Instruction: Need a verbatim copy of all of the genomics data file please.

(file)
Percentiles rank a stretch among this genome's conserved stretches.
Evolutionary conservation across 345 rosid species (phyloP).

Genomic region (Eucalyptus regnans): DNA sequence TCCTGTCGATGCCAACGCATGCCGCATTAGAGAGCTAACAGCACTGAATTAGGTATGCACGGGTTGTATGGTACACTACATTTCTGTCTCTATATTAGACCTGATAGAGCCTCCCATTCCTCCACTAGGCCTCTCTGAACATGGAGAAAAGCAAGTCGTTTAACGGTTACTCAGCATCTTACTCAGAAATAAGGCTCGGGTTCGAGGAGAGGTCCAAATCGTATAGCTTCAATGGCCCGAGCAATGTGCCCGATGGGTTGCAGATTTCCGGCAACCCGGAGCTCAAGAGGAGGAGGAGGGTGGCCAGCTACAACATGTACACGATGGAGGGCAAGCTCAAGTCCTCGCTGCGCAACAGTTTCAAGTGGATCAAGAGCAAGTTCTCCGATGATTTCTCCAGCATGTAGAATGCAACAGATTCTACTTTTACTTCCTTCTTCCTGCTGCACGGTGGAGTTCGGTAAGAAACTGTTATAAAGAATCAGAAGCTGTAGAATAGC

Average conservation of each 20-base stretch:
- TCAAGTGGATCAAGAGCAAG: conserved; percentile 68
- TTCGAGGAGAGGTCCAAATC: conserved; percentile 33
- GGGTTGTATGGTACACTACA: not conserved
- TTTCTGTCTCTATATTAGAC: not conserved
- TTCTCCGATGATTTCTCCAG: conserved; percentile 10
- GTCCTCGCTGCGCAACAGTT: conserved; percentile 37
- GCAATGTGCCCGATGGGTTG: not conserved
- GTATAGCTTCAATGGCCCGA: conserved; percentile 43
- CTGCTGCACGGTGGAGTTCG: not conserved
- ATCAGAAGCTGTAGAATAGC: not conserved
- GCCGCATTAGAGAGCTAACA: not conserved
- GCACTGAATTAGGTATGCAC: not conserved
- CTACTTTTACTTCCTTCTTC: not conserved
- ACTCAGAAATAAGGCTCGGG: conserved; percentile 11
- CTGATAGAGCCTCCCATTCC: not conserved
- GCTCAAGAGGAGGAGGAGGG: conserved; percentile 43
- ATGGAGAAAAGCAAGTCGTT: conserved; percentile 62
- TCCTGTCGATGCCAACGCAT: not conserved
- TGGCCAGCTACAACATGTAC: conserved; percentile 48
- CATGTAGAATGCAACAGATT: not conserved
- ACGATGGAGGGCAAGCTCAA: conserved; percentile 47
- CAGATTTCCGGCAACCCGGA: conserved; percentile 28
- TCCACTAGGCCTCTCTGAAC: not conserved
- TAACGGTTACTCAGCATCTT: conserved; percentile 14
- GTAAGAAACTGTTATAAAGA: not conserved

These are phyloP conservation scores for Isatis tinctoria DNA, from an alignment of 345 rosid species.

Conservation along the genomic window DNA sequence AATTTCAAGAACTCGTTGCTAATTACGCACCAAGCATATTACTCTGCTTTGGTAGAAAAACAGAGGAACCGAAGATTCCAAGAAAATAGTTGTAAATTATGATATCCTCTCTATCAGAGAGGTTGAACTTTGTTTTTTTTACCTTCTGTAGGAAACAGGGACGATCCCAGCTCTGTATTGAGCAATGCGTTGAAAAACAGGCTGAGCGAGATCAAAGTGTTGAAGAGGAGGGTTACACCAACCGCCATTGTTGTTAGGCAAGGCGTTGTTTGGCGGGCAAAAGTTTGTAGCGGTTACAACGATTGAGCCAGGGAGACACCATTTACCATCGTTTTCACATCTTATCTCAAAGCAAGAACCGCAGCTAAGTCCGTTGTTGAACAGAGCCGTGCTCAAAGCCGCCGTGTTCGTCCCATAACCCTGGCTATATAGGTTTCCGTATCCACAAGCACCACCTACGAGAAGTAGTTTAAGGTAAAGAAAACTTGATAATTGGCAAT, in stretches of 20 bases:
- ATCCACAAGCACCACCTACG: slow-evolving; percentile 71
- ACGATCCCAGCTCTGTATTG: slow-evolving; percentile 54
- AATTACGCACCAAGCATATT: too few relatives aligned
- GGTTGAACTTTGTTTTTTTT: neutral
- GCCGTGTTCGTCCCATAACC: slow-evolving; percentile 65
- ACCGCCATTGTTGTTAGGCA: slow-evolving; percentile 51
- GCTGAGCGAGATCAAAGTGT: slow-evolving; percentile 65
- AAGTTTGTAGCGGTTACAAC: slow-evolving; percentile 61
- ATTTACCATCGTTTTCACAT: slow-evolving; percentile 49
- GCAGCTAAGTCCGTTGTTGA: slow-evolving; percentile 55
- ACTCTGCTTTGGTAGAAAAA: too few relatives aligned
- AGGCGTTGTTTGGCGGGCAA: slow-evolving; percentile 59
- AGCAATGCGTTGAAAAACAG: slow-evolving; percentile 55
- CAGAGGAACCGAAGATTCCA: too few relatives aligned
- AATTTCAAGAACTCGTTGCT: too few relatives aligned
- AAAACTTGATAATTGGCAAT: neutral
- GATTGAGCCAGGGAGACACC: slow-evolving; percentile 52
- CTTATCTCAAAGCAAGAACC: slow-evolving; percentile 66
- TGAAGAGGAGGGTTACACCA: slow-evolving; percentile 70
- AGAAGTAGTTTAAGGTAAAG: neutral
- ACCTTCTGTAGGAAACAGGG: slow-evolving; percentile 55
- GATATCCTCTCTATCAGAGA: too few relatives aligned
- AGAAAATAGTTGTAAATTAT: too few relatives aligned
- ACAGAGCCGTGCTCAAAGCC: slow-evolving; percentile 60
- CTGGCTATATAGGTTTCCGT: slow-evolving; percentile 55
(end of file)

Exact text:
Percentiles rank a stretch among this genome's conserved stretches.
Evolutionary conservation across 345 rosid species (phyloP).

Genomic region (Eucalyptus regnans): DNA sequence TCCTGTCGATGCCAACGCATGCCGCATTAGAGAGCTAACAGCACTGAATTAGGTATGCACGGGTTGTATGGTACACTACATTTCTGTCTCTATATTAGACCTGATAGAGCCTCCCATTCCTCCACTAGGCCTCTCTGAACATGGAGAAAAGCAAGTCGTTTAACGGTTACTCAGCATCTTACTCAGAAATAAGGCTCGGGTTCGAGGAGAGGTCCAAATCGTATAGCTTCAATGGCCCGAGCAATGTGCCCGATGGGTTGCAGATTTCCGGCAACCCGGAGCTCAAGAGGAGGAGGAGGGTGGCCAGCTACAACATGTACACGATGGAGGGCAAGCTCAAGTCCTCGCTGCGCAACAGTTTCAAGTGGATCAAGAGCAAGTTCTCCGATGATTTCTCCAGCATGTAGAATGCAACAGATTCTACTTTTACTTCCTTCTTCCTGCTGCACGGTGGAGTTCGGTAAGAAACTGTTATAAAGAATCAGAAGCTGTAGAATAGC

Average conservation of each 20-base stretch:
- TCAAGTGGATCAAGAGCAAG: conserved; percentile 68
- TTCGAGGAGAGGTCCAAATC: conserved; percentile 33
- GGGTTGTATGGTACACTACA: not conserved
- TTTCTGTCTCTATATTAGAC: not conserved
- TTCTCCGATGATTTCTCCAG: conserved; percentile 10
- GTCCTCGCTGCGCAACAGTT: conserved; percentile 37
- GCAATGTGCCCGATGGGTTG: not conserved
- GTATAGCTTCAATGGCCCGA: conserved; percentile 43
- CTGCTGCACGGTGGAGTTCG: not conserved
- ATCAGAAGCTGTAGAATAGC: not conserved
- GCCGCATTAGAGAGCTAACA: not conserved
- GCACTGAATTAGGTATGCAC: not conserved
- CTACTTTTACTTCCTTCTTC: not conserved
- ACTCAGAAATAAGGCTCGGG: conserved; percentile 11
- CTGATAGAGCCTCCCATTCC: not conserved
- GCTCAAGAGGAGGAGGAGGG: conserved; percentile 43
- ATGGAGAAAAGCAAGTCGTT: conserved; percentile 62
- TCCTGTCGATGCCAACGCAT: not conserved
- TGGCCAGCTACAACATGTAC: conserved; percentile 48
- CATGTAGAATGCAACAGATT: not conserved
- ACGATGGAGGGCAAGCTCAA: conserved; percentile 47
- CAGATTTCCGGCAACCCGGA: conserved; percentile 28
- TCCACTAGGCCTCTCTGAAC: not conserved
- TAACGGTTACTCAGCATCTT: conserved; percentile 14
- GTAAGAAACTGTTATAAAGA: not conserved

These are phyloP conservation scores for Isatis tinctoria DNA, from an alignment of 345 rosid species.

Conservation along the genomic window DNA sequence AATTTCAAGAACTCGTTGCTAATTACGCACCAAGCATATTACTCTGCTTTGGTAGAAAAACAGAGGAACCGAAGATTCCAAGAAAATAGTTGTAAATTATGATATCCTCTCTATCAGAGAGGTTGAACTTTGTTTTTTTTACCTTCTGTAGGAAACAGGGACGATCCCAGCTCTGTATTGAGCAATGCGTTGAAAAACAGGCTGAGCGAGATCAAAGTGTTGAAGAGGAGGGTTACACCAACCGCCATTGTTGTTAGGCAAGGCGTTGTTTGGCGGGCAAAAGTTTGTAGCGGTTACAACGATTGAGCCAGGGAGACACCATTTACCATCGTTTTCACATCTTATCTCAAAGCAAGAACCGCAGCTAAGTCCGTTGTTGAACAGAGCCGTGCTCAAAGCCGCCGTGTTCGTCCCATAACCCTGGCTATATAGGTTTCCGTATCCACAAGCACCACCTACGAGAAGTAGTTTAAGGTAAAGAAAACTTGATAATTGGCAAT, in stretches of 20 bases:
- ATCCACAAGCACCACCTACG: slow-evolving; percentile 71
- ACGATCCCAGCTCTGTATTG: slow-evolving; percentile 54
- AATTACGCACCAAGCATATT: too few relatives aligned
- GGTTGAACTTTGTTTTTTTT: neutral
- GCCGTGTTCGTCCCATAACC: slow-evolving; percentile 65
- ACCGCCATTGTTGTTAGGCA: slow-evolving; percentile 51
- GCTGAGCGAGATCAAAGTGT: slow-evolving; percentile 65
- AAGTTTGTAGCGGTTACAAC: slow-evolving; percentile 61
- ATTTACCATCGTTTTCACAT: slow-evolving; percentile 49
- GCAGCTAAGTCCGTTGTTGA: slow-evolving; percentile 55
- ACTCTGCTTTGGTAGAAAAA: too few relatives aligned
- AGGCGTTGTTTGGCGGGCAA: slow-evolving; percentile 59
- AGCAATGCGTTGAAAAACAG: slow-evolving; percentile 55
- CAGAGGAACCGAAGATTCCA: too few relatives aligned
- AATTTCAAGAACTCGTTGCT: too few relatives aligned
- AAAACTTGATAATTGGCAAT: neutral
- GATTGAGCCAGGGAGACACC: slow-evolving; percentile 52
- CTTATCTCAAAGCAAGAACC: slow-evolving; percentile 66
- TGAAGAGGAGGGTTACACCA: slow-evolving; percentile 70
- AGAAGTAGTTTAAGGTAAAG: neutral
- ACCTTCTGTAGGAAACAGGG: slow-evolving; percentile 55
- GATATCCTCTCTATCAGAGA: too few relatives aligned
- AGAAAATAGTTGTAAATTAT: too few relatives aligned
- ACAGAGCCGTGCTCAAAGCC: slow-evolving; percentile 60
- CTGGCTATATAGGTTTCCGT: slow-evolving; percentile 55